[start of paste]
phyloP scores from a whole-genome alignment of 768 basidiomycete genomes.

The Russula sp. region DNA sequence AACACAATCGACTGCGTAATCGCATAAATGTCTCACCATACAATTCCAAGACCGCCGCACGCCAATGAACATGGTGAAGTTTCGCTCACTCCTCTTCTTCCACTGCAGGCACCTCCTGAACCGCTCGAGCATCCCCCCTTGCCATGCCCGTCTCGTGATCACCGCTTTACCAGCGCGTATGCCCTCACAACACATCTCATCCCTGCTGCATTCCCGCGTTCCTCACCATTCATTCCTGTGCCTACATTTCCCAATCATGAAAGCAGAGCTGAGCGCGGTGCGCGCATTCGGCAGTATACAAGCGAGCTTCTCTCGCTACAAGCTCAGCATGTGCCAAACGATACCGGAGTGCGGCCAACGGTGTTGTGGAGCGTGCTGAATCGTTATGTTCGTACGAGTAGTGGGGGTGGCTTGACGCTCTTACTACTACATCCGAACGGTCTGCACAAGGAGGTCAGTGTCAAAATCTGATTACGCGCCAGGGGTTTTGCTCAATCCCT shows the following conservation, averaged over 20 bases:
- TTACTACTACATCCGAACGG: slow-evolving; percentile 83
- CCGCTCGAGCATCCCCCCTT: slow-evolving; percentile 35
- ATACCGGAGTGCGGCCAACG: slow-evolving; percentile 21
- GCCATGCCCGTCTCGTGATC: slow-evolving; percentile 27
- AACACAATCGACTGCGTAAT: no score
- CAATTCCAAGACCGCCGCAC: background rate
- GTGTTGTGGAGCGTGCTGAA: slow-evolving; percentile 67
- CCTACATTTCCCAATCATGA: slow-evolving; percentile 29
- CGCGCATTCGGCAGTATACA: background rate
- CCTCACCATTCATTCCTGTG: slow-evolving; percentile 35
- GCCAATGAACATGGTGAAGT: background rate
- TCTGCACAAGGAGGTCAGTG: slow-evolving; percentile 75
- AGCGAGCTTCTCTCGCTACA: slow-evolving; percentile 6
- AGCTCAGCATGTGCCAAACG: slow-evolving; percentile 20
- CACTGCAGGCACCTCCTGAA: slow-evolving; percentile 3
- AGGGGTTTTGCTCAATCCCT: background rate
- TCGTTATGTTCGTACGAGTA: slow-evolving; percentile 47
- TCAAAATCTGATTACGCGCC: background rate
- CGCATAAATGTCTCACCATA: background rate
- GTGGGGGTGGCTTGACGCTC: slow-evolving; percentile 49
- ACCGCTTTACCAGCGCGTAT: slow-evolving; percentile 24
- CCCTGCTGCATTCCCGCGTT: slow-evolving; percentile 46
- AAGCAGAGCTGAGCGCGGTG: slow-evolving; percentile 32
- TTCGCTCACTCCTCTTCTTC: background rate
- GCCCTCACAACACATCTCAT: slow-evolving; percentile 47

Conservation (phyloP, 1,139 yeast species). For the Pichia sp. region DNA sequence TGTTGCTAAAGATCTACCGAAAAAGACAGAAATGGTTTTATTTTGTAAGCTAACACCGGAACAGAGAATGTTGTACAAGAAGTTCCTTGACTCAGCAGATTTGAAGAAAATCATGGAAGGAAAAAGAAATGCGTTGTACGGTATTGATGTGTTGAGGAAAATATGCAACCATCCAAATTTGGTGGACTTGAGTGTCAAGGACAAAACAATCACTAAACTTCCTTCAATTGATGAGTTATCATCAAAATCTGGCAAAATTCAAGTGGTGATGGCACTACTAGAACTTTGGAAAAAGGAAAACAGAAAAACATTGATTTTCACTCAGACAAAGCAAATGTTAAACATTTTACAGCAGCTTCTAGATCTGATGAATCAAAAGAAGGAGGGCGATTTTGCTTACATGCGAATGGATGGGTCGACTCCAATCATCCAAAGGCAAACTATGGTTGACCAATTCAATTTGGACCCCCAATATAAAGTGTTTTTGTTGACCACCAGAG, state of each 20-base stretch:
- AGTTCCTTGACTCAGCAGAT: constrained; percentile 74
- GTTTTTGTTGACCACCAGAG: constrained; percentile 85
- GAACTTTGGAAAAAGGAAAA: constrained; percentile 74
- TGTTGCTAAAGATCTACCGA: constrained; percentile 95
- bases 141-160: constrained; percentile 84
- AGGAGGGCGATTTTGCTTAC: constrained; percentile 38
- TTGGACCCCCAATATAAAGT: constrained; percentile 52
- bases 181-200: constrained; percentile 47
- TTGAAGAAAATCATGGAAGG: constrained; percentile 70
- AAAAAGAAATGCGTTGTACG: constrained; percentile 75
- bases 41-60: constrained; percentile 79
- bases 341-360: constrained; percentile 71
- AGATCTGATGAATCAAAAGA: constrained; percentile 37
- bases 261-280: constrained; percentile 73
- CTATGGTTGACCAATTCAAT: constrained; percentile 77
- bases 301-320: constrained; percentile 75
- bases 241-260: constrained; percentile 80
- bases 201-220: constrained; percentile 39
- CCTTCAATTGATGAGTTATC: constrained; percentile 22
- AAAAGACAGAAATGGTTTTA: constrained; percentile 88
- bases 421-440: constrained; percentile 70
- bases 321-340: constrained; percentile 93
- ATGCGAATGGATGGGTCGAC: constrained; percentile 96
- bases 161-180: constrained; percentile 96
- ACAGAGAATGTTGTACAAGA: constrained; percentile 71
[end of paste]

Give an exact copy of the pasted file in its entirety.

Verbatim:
phyloP scores from a whole-genome alignment of 768 basidiomycete genomes.

The Russula sp. region DNA sequence AACACAATCGACTGCGTAATCGCATAAATGTCTCACCATACAATTCCAAGACCGCCGCACGCCAATGAACATGGTGAAGTTTCGCTCACTCCTCTTCTTCCACTGCAGGCACCTCCTGAACCGCTCGAGCATCCCCCCTTGCCATGCCCGTCTCGTGATCACCGCTTTACCAGCGCGTATGCCCTCACAACACATCTCATCCCTGCTGCATTCCCGCGTTCCTCACCATTCATTCCTGTGCCTACATTTCCCAATCATGAAAGCAGAGCTGAGCGCGGTGCGCGCATTCGGCAGTATACAAGCGAGCTTCTCTCGCTACAAGCTCAGCATGTGCCAAACGATACCGGAGTGCGGCCAACGGTGTTGTGGAGCGTGCTGAATCGTTATGTTCGTACGAGTAGTGGGGGTGGCTTGACGCTCTTACTACTACATCCGAACGGTCTGCACAAGGAGGTCAGTGTCAAAATCTGATTACGCGCCAGGGGTTTTGCTCAATCCCT shows the following conservation, averaged over 20 bases:
- TTACTACTACATCCGAACGG: slow-evolving; percentile 83
- CCGCTCGAGCATCCCCCCTT: slow-evolving; percentile 35
- ATACCGGAGTGCGGCCAACG: slow-evolving; percentile 21
- GCCATGCCCGTCTCGTGATC: slow-evolving; percentile 27
- AACACAATCGACTGCGTAAT: no score
- CAATTCCAAGACCGCCGCAC: background rate
- GTGTTGTGGAGCGTGCTGAA: slow-evolving; percentile 67
- CCTACATTTCCCAATCATGA: slow-evolving; percentile 29
- CGCGCATTCGGCAGTATACA: background rate
- CCTCACCATTCATTCCTGTG: slow-evolving; percentile 35
- GCCAATGAACATGGTGAAGT: background rate
- TCTGCACAAGGAGGTCAGTG: slow-evolving; percentile 75
- AGCGAGCTTCTCTCGCTACA: slow-evolving; percentile 6
- AGCTCAGCATGTGCCAAACG: slow-evolving; percentile 20
- CACTGCAGGCACCTCCTGAA: slow-evolving; percentile 3
- AGGGGTTTTGCTCAATCCCT: background rate
- TCGTTATGTTCGTACGAGTA: slow-evolving; percentile 47
- TCAAAATCTGATTACGCGCC: background rate
- CGCATAAATGTCTCACCATA: background rate
- GTGGGGGTGGCTTGACGCTC: slow-evolving; percentile 49
- ACCGCTTTACCAGCGCGTAT: slow-evolving; percentile 24
- CCCTGCTGCATTCCCGCGTT: slow-evolving; percentile 46
- AAGCAGAGCTGAGCGCGGTG: slow-evolving; percentile 32
- TTCGCTCACTCCTCTTCTTC: background rate
- GCCCTCACAACACATCTCAT: slow-evolving; percentile 47

Conservation (phyloP, 1,139 yeast species). For the Pichia sp. region DNA sequence TGTTGCTAAAGATCTACCGAAAAAGACAGAAATGGTTTTATTTTGTAAGCTAACACCGGAACAGAGAATGTTGTACAAGAAGTTCCTTGACTCAGCAGATTTGAAGAAAATCATGGAAGGAAAAAGAAATGCGTTGTACGGTATTGATGTGTTGAGGAAAATATGCAACCATCCAAATTTGGTGGACTTGAGTGTCAAGGACAAAACAATCACTAAACTTCCTTCAATTGATGAGTTATCATCAAAATCTGGCAAAATTCAAGTGGTGATGGCACTACTAGAACTTTGGAAAAAGGAAAACAGAAAAACATTGATTTTCACTCAGACAAAGCAAATGTTAAACATTTTACAGCAGCTTCTAGATCTGATGAATCAAAAGAAGGAGGGCGATTTTGCTTACATGCGAATGGATGGGTCGACTCCAATCATCCAAAGGCAAACTATGGTTGACCAATTCAATTTGGACCCCCAATATAAAGTGTTTTTGTTGACCACCAGAG, state of each 20-base stretch:
- AGTTCCTTGACTCAGCAGAT: constrained; percentile 74
- GTTTTTGTTGACCACCAGAG: constrained; percentile 85
- GAACTTTGGAAAAAGGAAAA: constrained; percentile 74
- TGTTGCTAAAGATCTACCGA: constrained; percentile 95
- bases 141-160: constrained; percentile 84
- AGGAGGGCGATTTTGCTTAC: constrained; percentile 38
- TTGGACCCCCAATATAAAGT: constrained; percentile 52
- bases 181-200: constrained; percentile 47
- TTGAAGAAAATCATGGAAGG: constrained; percentile 70
- AAAAAGAAATGCGTTGTACG: constrained; percentile 75
- bases 41-60: constrained; percentile 79
- bases 341-360: constrained; percentile 71
- AGATCTGATGAATCAAAAGA: constrained; percentile 37
- bases 261-280: constrained; percentile 73
- CTATGGTTGACCAATTCAAT: constrained; percentile 77
- bases 301-320: constrained; percentile 75
- bases 241-260: constrained; percentile 80
- bases 201-220: constrained; percentile 39
- CCTTCAATTGATGAGTTATC: constrained; percentile 22
- AAAAGACAGAAATGGTTTTA: constrained; percentile 88
- bases 421-440: constrained; percentile 70
- bases 321-340: constrained; percentile 93
- ATGCGAATGGATGGGTCGAC: constrained; percentile 96
- bases 161-180: constrained; percentile 96
- ACAGAGAATGTTGTACAAGA: constrained; percentile 71